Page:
The record in this case contains an order entered on November 19, 2019, in which the trial court, after considering the arguments of counsel on all pending motions, directed that the mother was required to answer within ten days the outstanding discovery requests the father had propounded and that the father was required to “fully and completely answer” the mother's discovery requests within ten days. The trial court determined that “[t]here shall be no sanctions against either party at this time.” Given that the trial court compelled both parties to respond to discovery, we cannot say that the trial court erred by deciding not to assess attorney's fees against either one.
Separately, the case-action summary in the State Judicial Information System includes an entry dated March 26, 2019, stating: “Order generated for compel - rendered and entered: 3/26/2019 2:13:48 PM - order.” Based on that entry, we cannot discern whether the father prevailed in that order. “An error asserted on appeal must be affirmatively demonstrated by the record, and if the record does not disclose the facts upon which the asserted error is based, such error may not be considered on appeal.” Martin v. Martin, 656 So. 2d 846, 848 (Ala. Civ. App. 1995). Here, because we cannot determine whether the father prevailed on his motion to compel or, if he did, whether the trial court determined that it would be unjust to award attorney's fees to him, we cannot hold the trial court in error.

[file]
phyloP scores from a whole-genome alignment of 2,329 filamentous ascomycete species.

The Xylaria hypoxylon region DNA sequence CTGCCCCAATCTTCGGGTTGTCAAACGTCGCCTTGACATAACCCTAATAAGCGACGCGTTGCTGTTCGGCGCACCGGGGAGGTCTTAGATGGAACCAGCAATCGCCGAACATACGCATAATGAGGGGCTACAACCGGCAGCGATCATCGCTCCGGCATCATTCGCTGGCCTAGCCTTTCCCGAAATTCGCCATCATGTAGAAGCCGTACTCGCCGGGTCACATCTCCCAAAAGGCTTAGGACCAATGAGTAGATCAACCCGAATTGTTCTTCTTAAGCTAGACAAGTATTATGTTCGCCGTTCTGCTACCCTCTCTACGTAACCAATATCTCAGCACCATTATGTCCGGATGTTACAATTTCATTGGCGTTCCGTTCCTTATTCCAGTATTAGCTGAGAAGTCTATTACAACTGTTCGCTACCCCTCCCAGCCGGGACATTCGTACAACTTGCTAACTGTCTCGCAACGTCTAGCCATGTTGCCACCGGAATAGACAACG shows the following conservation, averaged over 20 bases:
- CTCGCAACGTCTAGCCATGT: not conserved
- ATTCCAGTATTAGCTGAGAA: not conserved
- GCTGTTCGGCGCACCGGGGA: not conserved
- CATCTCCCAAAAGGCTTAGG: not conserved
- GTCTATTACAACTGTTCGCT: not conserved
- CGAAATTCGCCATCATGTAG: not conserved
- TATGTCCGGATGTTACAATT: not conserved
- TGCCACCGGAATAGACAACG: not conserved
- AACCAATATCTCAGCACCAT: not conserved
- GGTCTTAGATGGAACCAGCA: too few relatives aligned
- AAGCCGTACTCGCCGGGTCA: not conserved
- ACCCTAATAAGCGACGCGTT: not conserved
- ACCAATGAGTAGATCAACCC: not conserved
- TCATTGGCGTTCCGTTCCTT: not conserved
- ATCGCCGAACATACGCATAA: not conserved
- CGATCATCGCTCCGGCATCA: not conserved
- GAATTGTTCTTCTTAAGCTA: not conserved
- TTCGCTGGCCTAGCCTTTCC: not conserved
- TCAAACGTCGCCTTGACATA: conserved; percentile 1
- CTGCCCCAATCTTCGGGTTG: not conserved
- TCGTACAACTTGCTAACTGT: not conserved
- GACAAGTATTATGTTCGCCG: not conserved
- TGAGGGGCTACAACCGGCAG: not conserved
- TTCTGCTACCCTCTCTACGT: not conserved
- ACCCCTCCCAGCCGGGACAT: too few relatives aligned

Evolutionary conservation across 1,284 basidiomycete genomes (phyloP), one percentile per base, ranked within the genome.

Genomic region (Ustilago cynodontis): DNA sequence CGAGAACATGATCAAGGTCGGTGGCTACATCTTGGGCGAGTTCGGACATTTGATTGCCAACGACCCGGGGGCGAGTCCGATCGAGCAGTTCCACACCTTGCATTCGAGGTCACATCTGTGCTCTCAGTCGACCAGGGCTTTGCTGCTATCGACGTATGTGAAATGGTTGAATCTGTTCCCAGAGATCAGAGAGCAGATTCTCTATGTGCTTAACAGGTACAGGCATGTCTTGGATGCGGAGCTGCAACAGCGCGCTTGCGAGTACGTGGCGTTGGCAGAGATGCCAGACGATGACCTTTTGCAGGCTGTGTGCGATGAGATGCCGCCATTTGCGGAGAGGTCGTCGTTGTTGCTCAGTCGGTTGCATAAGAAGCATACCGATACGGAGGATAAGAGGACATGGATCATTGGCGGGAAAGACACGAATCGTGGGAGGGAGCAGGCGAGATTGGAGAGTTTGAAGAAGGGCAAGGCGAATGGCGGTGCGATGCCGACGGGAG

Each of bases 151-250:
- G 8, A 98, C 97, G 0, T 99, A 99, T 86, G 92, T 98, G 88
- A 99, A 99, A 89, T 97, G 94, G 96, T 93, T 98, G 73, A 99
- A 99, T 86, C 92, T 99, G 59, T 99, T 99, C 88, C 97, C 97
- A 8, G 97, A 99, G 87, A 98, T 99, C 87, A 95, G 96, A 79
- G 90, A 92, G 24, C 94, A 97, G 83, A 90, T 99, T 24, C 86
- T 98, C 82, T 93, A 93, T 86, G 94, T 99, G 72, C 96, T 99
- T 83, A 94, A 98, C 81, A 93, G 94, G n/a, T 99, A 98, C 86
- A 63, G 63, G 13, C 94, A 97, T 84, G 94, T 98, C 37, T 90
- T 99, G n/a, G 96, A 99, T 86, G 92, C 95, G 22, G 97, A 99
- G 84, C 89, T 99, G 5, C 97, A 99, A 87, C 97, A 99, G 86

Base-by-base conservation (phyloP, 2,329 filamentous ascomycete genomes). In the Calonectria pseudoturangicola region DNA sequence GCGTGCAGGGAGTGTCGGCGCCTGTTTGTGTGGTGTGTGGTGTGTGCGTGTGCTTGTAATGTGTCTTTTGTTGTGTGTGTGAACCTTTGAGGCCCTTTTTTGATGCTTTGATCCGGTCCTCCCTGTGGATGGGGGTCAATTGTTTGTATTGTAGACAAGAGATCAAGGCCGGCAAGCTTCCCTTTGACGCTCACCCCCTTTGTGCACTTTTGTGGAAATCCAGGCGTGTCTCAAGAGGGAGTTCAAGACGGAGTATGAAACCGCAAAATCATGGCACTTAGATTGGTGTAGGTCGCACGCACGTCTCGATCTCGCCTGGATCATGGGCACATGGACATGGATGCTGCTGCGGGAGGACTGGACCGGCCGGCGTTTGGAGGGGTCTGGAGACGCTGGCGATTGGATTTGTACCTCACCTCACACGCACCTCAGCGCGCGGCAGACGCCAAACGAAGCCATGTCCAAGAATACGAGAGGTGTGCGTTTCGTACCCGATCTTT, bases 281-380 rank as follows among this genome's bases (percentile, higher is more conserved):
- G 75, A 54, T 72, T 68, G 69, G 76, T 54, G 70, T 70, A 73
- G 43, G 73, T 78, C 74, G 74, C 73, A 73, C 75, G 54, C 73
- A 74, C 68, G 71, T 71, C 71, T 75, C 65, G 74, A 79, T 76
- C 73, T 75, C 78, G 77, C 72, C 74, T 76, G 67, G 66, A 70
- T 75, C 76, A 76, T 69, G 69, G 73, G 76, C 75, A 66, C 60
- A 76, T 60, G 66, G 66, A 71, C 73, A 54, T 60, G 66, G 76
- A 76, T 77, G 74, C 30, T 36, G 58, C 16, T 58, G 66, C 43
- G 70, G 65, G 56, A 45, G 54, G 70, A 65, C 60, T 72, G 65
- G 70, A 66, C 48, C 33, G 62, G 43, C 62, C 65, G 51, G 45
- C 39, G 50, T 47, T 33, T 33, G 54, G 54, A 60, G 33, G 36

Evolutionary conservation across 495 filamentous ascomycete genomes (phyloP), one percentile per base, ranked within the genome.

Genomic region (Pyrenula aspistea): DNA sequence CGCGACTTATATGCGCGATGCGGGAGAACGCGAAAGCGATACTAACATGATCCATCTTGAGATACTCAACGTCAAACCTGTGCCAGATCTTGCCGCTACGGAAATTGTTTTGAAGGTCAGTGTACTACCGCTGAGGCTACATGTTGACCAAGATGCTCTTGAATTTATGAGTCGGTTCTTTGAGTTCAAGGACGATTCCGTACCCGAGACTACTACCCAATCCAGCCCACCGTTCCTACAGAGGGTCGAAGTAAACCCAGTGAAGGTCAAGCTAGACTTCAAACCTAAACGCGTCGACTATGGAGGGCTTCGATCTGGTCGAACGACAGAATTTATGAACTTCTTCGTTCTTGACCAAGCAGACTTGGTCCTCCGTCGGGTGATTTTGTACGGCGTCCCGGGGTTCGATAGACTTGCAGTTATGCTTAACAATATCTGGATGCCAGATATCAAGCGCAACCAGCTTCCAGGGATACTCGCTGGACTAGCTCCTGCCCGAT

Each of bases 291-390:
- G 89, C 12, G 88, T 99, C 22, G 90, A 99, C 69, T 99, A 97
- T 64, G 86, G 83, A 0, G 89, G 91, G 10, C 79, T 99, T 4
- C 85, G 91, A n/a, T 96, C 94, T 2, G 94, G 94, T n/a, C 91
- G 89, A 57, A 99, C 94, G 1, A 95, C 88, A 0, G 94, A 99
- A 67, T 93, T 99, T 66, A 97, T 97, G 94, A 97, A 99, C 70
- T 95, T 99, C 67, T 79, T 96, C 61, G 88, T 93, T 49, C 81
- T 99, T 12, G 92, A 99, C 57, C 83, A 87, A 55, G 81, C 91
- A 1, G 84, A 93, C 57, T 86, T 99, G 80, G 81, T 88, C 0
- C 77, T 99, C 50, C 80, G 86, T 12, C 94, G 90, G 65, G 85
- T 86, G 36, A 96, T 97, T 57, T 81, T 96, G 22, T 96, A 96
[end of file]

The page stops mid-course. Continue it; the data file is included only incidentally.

For the reasons set forth above, we reverse those portions of the judgment permitting the mother to relocate with the children to Orange Beach and modifying the father's visitation schedule in light of that relocation, affirm the remainder of the judgment, and remand the cause to the trial court for entry of a judgment consistent with this opinion.
AFFIRMED IN PART; REVERSED IN PART; AND REMANDED.
1. Although a transcript of the hearing is not included in the record on appeal, it does not appear that the parties presented evidence, testimonial or otherwise, at the hearing because the trial court based its order denying the mother's request specifically on the mother's notice, the father's objection, and the arguments of counsel.
Thompson, P.J., and Moore and Hanson, JJ., concur. Edwards, J., concurs in the result, without writing.
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Docket No: 2200187
Decided: July 30, 2021
Court: Court of Civil Appeals of Alabama.